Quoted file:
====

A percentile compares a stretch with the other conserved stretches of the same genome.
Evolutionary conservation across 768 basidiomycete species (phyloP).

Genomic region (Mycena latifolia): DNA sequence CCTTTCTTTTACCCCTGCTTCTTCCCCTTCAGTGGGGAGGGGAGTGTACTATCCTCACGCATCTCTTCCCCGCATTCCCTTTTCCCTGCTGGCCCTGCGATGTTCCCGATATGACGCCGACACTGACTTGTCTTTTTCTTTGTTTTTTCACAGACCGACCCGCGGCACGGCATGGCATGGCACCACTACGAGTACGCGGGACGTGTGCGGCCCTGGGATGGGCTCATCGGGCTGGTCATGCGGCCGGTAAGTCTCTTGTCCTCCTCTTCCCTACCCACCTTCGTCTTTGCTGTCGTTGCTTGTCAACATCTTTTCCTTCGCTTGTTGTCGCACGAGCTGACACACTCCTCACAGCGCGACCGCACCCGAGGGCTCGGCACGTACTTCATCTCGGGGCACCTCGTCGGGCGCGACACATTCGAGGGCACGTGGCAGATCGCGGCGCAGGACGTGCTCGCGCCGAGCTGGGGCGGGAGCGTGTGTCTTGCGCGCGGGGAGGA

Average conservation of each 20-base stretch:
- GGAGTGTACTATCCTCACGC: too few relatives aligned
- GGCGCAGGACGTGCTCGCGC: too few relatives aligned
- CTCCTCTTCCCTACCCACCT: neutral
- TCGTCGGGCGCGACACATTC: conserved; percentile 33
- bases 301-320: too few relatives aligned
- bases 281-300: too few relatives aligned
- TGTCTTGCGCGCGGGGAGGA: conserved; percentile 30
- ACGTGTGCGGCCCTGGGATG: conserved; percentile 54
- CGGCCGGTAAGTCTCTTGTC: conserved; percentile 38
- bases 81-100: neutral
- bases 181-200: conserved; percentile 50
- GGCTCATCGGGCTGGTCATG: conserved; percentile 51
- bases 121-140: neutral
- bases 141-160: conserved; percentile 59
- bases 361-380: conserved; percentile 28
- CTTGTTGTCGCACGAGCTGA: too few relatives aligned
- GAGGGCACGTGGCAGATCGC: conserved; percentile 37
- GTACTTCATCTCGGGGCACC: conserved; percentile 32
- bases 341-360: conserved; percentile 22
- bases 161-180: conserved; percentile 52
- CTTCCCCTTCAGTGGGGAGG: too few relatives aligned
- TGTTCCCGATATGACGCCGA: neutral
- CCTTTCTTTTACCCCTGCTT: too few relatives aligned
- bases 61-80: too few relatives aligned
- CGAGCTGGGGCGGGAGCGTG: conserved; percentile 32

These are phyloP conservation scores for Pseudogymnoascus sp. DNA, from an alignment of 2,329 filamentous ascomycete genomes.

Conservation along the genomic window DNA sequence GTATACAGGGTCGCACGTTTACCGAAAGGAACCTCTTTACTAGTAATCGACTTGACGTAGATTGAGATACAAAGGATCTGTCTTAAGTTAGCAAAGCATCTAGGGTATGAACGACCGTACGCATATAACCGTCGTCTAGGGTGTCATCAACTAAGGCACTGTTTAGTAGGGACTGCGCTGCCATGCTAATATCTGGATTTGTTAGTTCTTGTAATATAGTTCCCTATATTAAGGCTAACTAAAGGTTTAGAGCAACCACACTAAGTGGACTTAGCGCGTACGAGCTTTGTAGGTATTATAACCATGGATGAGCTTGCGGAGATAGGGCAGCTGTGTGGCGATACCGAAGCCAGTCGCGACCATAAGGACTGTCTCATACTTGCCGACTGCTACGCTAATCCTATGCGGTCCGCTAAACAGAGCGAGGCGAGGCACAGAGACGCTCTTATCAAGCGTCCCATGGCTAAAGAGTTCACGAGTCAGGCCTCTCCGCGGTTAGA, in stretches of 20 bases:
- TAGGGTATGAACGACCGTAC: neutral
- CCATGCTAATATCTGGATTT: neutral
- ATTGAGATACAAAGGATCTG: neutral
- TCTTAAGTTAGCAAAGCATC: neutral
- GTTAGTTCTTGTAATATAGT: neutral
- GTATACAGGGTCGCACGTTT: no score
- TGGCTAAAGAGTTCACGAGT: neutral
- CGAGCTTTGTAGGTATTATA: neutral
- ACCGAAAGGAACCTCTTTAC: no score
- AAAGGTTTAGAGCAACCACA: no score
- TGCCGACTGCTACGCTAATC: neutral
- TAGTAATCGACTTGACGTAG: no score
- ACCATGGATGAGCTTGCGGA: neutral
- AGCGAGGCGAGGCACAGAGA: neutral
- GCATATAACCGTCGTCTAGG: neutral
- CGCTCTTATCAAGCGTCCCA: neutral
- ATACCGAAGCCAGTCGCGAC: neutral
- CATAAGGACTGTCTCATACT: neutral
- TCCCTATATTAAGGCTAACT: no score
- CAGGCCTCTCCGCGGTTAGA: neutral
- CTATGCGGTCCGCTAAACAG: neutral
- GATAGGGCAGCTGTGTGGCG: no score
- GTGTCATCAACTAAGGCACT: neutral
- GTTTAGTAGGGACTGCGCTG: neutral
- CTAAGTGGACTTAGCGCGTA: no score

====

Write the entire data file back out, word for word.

A percentile compares a stretch with the other conserved stretches of the same genome.
Evolutionary conservation across 768 basidiomycete species (phyloP).

Genomic region (Mycena latifolia): DNA sequence CCTTTCTTTTACCCCTGCTTCTTCCCCTTCAGTGGGGAGGGGAGTGTACTATCCTCACGCATCTCTTCCCCGCATTCCCTTTTCCCTGCTGGCCCTGCGATGTTCCCGATATGACGCCGACACTGACTTGTCTTTTTCTTTGTTTTTTCACAGACCGACCCGCGGCACGGCATGGCATGGCACCACTACGAGTACGCGGGACGTGTGCGGCCCTGGGATGGGCTCATCGGGCTGGTCATGCGGCCGGTAAGTCTCTTGTCCTCCTCTTCCCTACCCACCTTCGTCTTTGCTGTCGTTGCTTGTCAACATCTTTTCCTTCGCTTGTTGTCGCACGAGCTGACACACTCCTCACAGCGCGACCGCACCCGAGGGCTCGGCACGTACTTCATCTCGGGGCACCTCGTCGGGCGCGACACATTCGAGGGCACGTGGCAGATCGCGGCGCAGGACGTGCTCGCGCCGAGCTGGGGCGGGAGCGTGTGTCTTGCGCGCGGGGAGGA

Average conservation of each 20-base stretch:
- GGAGTGTACTATCCTCACGC: too few relatives aligned
- GGCGCAGGACGTGCTCGCGC: too few relatives aligned
- CTCCTCTTCCCTACCCACCT: neutral
- TCGTCGGGCGCGACACATTC: conserved; percentile 33
- bases 301-320: too few relatives aligned
- bases 281-300: too few relatives aligned
- TGTCTTGCGCGCGGGGAGGA: conserved; percentile 30
- ACGTGTGCGGCCCTGGGATG: conserved; percentile 54
- CGGCCGGTAAGTCTCTTGTC: conserved; percentile 38
- bases 81-100: neutral
- bases 181-200: conserved; percentile 50
- GGCTCATCGGGCTGGTCATG: conserved; percentile 51
- bases 121-140: neutral
- bases 141-160: conserved; percentile 59
- bases 361-380: conserved; percentile 28
- CTTGTTGTCGCACGAGCTGA: too few relatives aligned
- GAGGGCACGTGGCAGATCGC: conserved; percentile 37
- GTACTTCATCTCGGGGCACC: conserved; percentile 32
- bases 341-360: conserved; percentile 22
- bases 161-180: conserved; percentile 52
- CTTCCCCTTCAGTGGGGAGG: too few relatives aligned
- TGTTCCCGATATGACGCCGA: neutral
- CCTTTCTTTTACCCCTGCTT: too few relatives aligned
- bases 61-80: too few relatives aligned
- CGAGCTGGGGCGGGAGCGTG: conserved; percentile 32

These are phyloP conservation scores for Pseudogymnoascus sp. DNA, from an alignment of 2,329 filamentous ascomycete genomes.

Conservation along the genomic window DNA sequence GTATACAGGGTCGCACGTTTACCGAAAGGAACCTCTTTACTAGTAATCGACTTGACGTAGATTGAGATACAAAGGATCTGTCTTAAGTTAGCAAAGCATCTAGGGTATGAACGACCGTACGCATATAACCGTCGTCTAGGGTGTCATCAACTAAGGCACTGTTTAGTAGGGACTGCGCTGCCATGCTAATATCTGGATTTGTTAGTTCTTGTAATATAGTTCCCTATATTAAGGCTAACTAAAGGTTTAGAGCAACCACACTAAGTGGACTTAGCGCGTACGAGCTTTGTAGGTATTATAACCATGGATGAGCTTGCGGAGATAGGGCAGCTGTGTGGCGATACCGAAGCCAGTCGCGACCATAAGGACTGTCTCATACTTGCCGACTGCTACGCTAATCCTATGCGGTCCGCTAAACAGAGCGAGGCGAGGCACAGAGACGCTCTTATCAAGCGTCCCATGGCTAAAGAGTTCACGAGTCAGGCCTCTCCGCGGTTAGA, in stretches of 20 bases:
- TAGGGTATGAACGACCGTAC: neutral
- CCATGCTAATATCTGGATTT: neutral
- ATTGAGATACAAAGGATCTG: neutral
- TCTTAAGTTAGCAAAGCATC: neutral
- GTTAGTTCTTGTAATATAGT: neutral
- GTATACAGGGTCGCACGTTT: no score
- TGGCTAAAGAGTTCACGAGT: neutral
- CGAGCTTTGTAGGTATTATA: neutral
- ACCGAAAGGAACCTCTTTAC: no score
- AAAGGTTTAGAGCAACCACA: no score
- TGCCGACTGCTACGCTAATC: neutral
- TAGTAATCGACTTGACGTAG: no score
- ACCATGGATGAGCTTGCGGA: neutral
- AGCGAGGCGAGGCACAGAGA: neutral
- GCATATAACCGTCGTCTAGG: neutral
- CGCTCTTATCAAGCGTCCCA: neutral
- ATACCGAAGCCAGTCGCGAC: neutral
- CATAAGGACTGTCTCATACT: neutral
- TCCCTATATTAAGGCTAACT: no score
- CAGGCCTCTCCGCGGTTAGA: neutral
- CTATGCGGTCCGCTAAACAG: neutral
- GATAGGGCAGCTGTGTGGCG: no score
- GTGTCATCAACTAAGGCACT: neutral
- GTTTAGTAGGGACTGCGCTG: neutral
- CTAAGTGGACTTAGCGCGTA: no score